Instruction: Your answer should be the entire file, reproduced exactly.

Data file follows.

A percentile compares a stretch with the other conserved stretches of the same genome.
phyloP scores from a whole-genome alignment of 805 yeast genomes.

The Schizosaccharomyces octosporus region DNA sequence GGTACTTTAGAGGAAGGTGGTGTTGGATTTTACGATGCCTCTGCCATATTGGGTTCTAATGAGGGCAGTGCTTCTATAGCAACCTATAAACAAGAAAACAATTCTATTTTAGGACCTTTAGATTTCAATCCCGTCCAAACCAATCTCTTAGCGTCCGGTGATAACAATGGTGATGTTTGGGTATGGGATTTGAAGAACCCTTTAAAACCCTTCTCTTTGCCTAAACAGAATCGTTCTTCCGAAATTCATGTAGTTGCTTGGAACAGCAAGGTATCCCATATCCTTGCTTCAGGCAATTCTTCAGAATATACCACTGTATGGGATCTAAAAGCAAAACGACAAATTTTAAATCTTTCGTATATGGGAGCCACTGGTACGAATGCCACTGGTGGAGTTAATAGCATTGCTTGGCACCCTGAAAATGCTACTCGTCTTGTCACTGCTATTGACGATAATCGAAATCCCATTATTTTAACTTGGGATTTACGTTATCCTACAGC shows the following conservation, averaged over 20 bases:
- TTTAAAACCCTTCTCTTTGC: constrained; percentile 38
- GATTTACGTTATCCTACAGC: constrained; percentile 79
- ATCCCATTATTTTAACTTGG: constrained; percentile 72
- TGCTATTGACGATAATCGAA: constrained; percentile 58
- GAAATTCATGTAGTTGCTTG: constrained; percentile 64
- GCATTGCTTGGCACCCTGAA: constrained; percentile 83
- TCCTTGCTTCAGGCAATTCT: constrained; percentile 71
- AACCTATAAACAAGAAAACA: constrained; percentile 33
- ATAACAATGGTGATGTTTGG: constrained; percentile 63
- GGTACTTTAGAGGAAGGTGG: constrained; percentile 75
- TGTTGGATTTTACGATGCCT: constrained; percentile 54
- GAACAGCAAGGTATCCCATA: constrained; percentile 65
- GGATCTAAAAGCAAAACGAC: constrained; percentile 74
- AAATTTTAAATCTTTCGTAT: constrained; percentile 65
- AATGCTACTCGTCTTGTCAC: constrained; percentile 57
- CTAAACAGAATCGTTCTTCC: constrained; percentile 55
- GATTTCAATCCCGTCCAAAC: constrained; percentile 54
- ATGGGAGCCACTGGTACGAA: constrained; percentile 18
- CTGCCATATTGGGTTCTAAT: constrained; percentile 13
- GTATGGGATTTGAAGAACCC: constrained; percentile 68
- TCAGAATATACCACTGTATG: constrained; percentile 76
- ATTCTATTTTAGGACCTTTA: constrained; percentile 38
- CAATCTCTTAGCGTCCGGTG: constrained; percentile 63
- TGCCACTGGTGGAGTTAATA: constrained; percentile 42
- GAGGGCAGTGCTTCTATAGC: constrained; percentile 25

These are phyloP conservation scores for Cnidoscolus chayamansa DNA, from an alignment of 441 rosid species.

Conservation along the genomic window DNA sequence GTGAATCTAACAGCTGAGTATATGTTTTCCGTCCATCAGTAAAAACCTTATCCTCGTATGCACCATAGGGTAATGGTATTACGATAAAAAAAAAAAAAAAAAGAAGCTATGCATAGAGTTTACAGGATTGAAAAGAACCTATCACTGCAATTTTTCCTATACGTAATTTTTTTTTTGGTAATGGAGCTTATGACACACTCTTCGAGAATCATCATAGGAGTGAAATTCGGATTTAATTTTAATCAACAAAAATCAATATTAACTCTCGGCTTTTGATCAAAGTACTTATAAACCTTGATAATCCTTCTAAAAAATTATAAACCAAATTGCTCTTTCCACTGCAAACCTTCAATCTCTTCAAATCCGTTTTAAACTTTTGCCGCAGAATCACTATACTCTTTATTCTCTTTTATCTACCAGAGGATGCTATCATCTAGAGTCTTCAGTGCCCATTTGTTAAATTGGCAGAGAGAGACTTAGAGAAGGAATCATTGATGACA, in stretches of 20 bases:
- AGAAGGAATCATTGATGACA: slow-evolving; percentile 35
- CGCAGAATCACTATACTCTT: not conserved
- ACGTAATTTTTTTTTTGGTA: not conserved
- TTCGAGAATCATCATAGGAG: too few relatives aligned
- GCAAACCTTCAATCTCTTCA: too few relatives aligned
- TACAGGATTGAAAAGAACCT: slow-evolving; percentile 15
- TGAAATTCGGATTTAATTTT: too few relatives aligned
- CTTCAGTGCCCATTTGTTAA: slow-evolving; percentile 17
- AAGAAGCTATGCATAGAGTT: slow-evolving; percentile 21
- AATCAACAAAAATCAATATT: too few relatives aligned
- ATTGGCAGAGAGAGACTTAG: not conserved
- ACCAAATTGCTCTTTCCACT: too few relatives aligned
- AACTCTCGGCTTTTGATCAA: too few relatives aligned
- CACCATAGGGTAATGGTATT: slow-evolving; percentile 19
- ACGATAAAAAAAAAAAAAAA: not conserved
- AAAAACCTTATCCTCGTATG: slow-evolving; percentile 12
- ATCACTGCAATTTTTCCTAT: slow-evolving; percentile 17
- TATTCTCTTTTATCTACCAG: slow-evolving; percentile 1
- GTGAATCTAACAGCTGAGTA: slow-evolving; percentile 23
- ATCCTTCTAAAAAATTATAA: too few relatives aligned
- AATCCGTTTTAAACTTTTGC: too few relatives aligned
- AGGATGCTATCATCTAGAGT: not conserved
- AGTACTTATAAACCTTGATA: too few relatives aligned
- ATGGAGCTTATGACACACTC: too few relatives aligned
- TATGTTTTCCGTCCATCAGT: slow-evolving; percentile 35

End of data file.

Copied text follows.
A percentile compares a stretch with the other conserved stretches of the same genome.
phyloP scores from a whole-genome alignment of 805 yeast genomes.

The Schizosaccharomyces octosporus region DNA sequence GGTACTTTAGAGGAAGGTGGTGTTGGATTTTACGATGCCTCTGCCATATTGGGTTCTAATGAGGGCAGTGCTTCTATAGCAACCTATAAACAAGAAAACAATTCTATTTTAGGACCTTTAGATTTCAATCCCGTCCAAACCAATCTCTTAGCGTCCGGTGATAACAATGGTGATGTTTGGGTATGGGATTTGAAGAACCCTTTAAAACCCTTCTCTTTGCCTAAACAGAATCGTTCTTCCGAAATTCATGTAGTTGCTTGGAACAGCAAGGTATCCCATATCCTTGCTTCAGGCAATTCTTCAGAATATACCACTGTATGGGATCTAAAAGCAAAACGACAAATTTTAAATCTTTCGTATATGGGAGCCACTGGTACGAATGCCACTGGTGGAGTTAATAGCATTGCTTGGCACCCTGAAAATGCTACTCGTCTTGTCACTGCTATTGACGATAATCGAAATCCCATTATTTTAACTTGGGATTTACGTTATCCTACAGC shows the following conservation, averaged over 20 bases:
- TTTAAAACCCTTCTCTTTGC: constrained; percentile 38
- GATTTACGTTATCCTACAGC: constrained; percentile 79
- ATCCCATTATTTTAACTTGG: constrained; percentile 72
- TGCTATTGACGATAATCGAA: constrained; percentile 58
- GAAATTCATGTAGTTGCTTG: constrained; percentile 64
- GCATTGCTTGGCACCCTGAA: constrained; percentile 83
- TCCTTGCTTCAGGCAATTCT: constrained; percentile 71
- AACCTATAAACAAGAAAACA: constrained; percentile 33
- ATAACAATGGTGATGTTTGG: constrained; percentile 63
- GGTACTTTAGAGGAAGGTGG: constrained; percentile 75
- TGTTGGATTTTACGATGCCT: constrained; percentile 54
- GAACAGCAAGGTATCCCATA: constrained; percentile 65
- GGATCTAAAAGCAAAACGAC: constrained; percentile 74
- AAATTTTAAATCTTTCGTAT: constrained; percentile 65
- AATGCTACTCGTCTTGTCAC: constrained; percentile 57
- CTAAACAGAATCGTTCTTCC: constrained; percentile 55
- GATTTCAATCCCGTCCAAAC: constrained; percentile 54
- ATGGGAGCCACTGGTACGAA: constrained; percentile 18
- CTGCCATATTGGGTTCTAAT: constrained; percentile 13
- GTATGGGATTTGAAGAACCC: constrained; percentile 68
- TCAGAATATACCACTGTATG: constrained; percentile 76
- ATTCTATTTTAGGACCTTTA: constrained; percentile 38
- CAATCTCTTAGCGTCCGGTG: constrained; percentile 63
- TGCCACTGGTGGAGTTAATA: constrained; percentile 42
- GAGGGCAGTGCTTCTATAGC: constrained; percentile 25

These are phyloP conservation scores for Cnidoscolus chayamansa DNA, from an alignment of 441 rosid species.

Conservation along the genomic window DNA sequence GTGAATCTAACAGCTGAGTATATGTTTTCCGTCCATCAGTAAAAACCTTATCCTCGTATGCACCATAGGGTAATGGTATTACGATAAAAAAAAAAAAAAAAAGAAGCTATGCATAGAGTTTACAGGATTGAAAAGAACCTATCACTGCAATTTTTCCTATACGTAATTTTTTTTTTGGTAATGGAGCTTATGACACACTCTTCGAGAATCATCATAGGAGTGAAATTCGGATTTAATTTTAATCAACAAAAATCAATATTAACTCTCGGCTTTTGATCAAAGTACTTATAAACCTTGATAATCCTTCTAAAAAATTATAAACCAAATTGCTCTTTCCACTGCAAACCTTCAATCTCTTCAAATCCGTTTTAAACTTTTGCCGCAGAATCACTATACTCTTTATTCTCTTTTATCTACCAGAGGATGCTATCATCTAGAGTCTTCAGTGCCCATTTGTTAAATTGGCAGAGAGAGACTTAGAGAAGGAATCATTGATGACA, in stretches of 20 bases:
- AGAAGGAATCATTGATGACA: slow-evolving; percentile 35
- CGCAGAATCACTATACTCTT: not conserved
- ACGTAATTTTTTTTTTGGTA: not conserved
- TTCGAGAATCATCATAGGAG: too few relatives aligned
- GCAAACCTTCAATCTCTTCA: too few relatives aligned
- TACAGGATTGAAAAGAACCT: slow-evolving; percentile 15
- TGAAATTCGGATTTAATTTT: too few relatives aligned
- CTTCAGTGCCCATTTGTTAA: slow-evolving; percentile 17
- AAGAAGCTATGCATAGAGTT: slow-evolving; percentile 21
- AATCAACAAAAATCAATATT: too few relatives aligned
- ATTGGCAGAGAGAGACTTAG: not conserved
- ACCAAATTGCTCTTTCCACT: too few relatives aligned
- AACTCTCGGCTTTTGATCAA: too few relatives aligned
- CACCATAGGGTAATGGTATT: slow-evolving; percentile 19
- ACGATAAAAAAAAAAAAAAA: not conserved
- AAAAACCTTATCCTCGTATG: slow-evolving; percentile 12
- ATCACTGCAATTTTTCCTAT: slow-evolving; percentile 17
- TATTCTCTTTTATCTACCAG: slow-evolving; percentile 1
- GTGAATCTAACAGCTGAGTA: slow-evolving; percentile 23
- ATCCTTCTAAAAAATTATAA: too few relatives aligned
- AATCCGTTTTAAACTTTTGC: too few relatives aligned
- AGGATGCTATCATCTAGAGT: not conserved
- AGTACTTATAAACCTTGATA: too few relatives aligned
- ATGGAGCTTATGACACACTC: too few relatives aligned
- TATGTTTTCCGTCCATCAGT: slow-evolving; percentile 35